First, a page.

Why content management is the catalyst for a great digital workplace experience – 5 pointers to getting started
Research the definition of a digital workplace and you’ll find a topic shrouded in subjectivity, as outlined in the article ‘What is a digital workplace?’ by ThoughtFarmer.
What you won’t find is any mention of content management – the connective tissue which forms a digital workplace – or the importance of the role it plays.
How is content strategy different from content management?
GatherContent describes content strategy as “being about planning, with a focus on tying content back to audience needs and business goals. Broadly speaking, it’s about the ‘Why’ or the purpose of the content. As in, why create this content at all? What do you want to achieve?” The article goes on to describe content governance as the ‘Who’ and content management as the ‘What’ and ‘How’. These components make up a content operations model covering the process from content planning through to delivery. Having a strategy, in other words, does not get into the detail of the day-to-day ‘life’ of content, whereas having having a management approach does.
So why is content management so important?
All content has a lifecycle, from conception, editing and publishing, through to storage or deletion, and this process can be defined as content management. Effective content management practices result in credible, current search results and information resources that employees can consider to be accurate and reliable.
Won’t a content management system (CMS) do most of this legwork?
A CMS platform facilitates the creation, storage and publishing of content but is not a panacea for content challenges, many of which require a human touch.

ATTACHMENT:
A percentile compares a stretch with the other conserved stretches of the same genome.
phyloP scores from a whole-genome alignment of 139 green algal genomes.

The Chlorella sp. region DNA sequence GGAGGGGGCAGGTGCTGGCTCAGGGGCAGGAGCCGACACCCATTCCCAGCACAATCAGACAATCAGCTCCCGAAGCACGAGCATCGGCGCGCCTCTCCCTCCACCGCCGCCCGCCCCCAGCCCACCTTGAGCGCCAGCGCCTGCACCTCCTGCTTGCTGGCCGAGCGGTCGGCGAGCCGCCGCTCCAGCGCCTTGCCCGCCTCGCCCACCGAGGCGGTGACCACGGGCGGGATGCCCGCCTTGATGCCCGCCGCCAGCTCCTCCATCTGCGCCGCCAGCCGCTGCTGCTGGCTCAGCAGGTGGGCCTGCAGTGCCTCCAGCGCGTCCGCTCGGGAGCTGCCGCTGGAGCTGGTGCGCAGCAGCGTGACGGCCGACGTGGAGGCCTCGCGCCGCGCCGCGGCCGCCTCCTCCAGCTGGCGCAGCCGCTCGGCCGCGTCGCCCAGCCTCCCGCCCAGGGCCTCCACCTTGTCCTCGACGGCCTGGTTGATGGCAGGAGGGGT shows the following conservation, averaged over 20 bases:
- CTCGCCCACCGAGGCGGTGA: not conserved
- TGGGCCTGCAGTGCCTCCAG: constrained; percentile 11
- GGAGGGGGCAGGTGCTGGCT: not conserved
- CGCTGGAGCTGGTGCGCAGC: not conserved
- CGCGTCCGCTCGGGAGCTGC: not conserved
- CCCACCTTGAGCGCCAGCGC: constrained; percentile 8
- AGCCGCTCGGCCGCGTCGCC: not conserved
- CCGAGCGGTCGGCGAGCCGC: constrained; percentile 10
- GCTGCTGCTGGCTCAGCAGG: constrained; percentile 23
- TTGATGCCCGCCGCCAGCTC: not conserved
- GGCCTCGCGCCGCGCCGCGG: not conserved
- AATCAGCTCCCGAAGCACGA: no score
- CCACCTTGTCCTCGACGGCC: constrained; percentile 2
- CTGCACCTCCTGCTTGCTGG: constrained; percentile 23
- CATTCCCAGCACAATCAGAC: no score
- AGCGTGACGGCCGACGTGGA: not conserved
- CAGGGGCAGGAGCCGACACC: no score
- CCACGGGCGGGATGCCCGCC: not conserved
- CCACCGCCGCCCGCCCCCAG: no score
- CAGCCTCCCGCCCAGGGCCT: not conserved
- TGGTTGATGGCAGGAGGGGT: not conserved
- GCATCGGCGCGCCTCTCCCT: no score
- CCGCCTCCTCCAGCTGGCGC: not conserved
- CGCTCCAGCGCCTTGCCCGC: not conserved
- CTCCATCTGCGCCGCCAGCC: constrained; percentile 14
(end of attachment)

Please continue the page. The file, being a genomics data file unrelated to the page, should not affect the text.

Here are five content management pointers that will add rocket fuel to your digital workplace:
1. Publishing model with defined roles and responsibilities
Content editors come in many guises, from seasoned communication professionals with a background in marketing, PR or journalism, to those who have no training in this area and have adopted the role as an unofficial part of their day job (for which they often receive little recognition).
A publishing model provides a framework for everyone with content responsibilities to work within and offers clarity as to the scope of their role. For example, content owners approve content for publishing or review but would not be involved in the uploading, tagging or profiling of that content, which is usually the role of the content editor.
Content creators don’t typically feature as part of this framework, which is often focused on the finished product. But content has a beginning as well as an end and for those unseasoned in the art of writing content from scratch, a category to define their role, as well as training requirements, would ensure the quality of their outputs. The digital workplace is a huge stage and support should be offered in abundance for those expected to publish to it.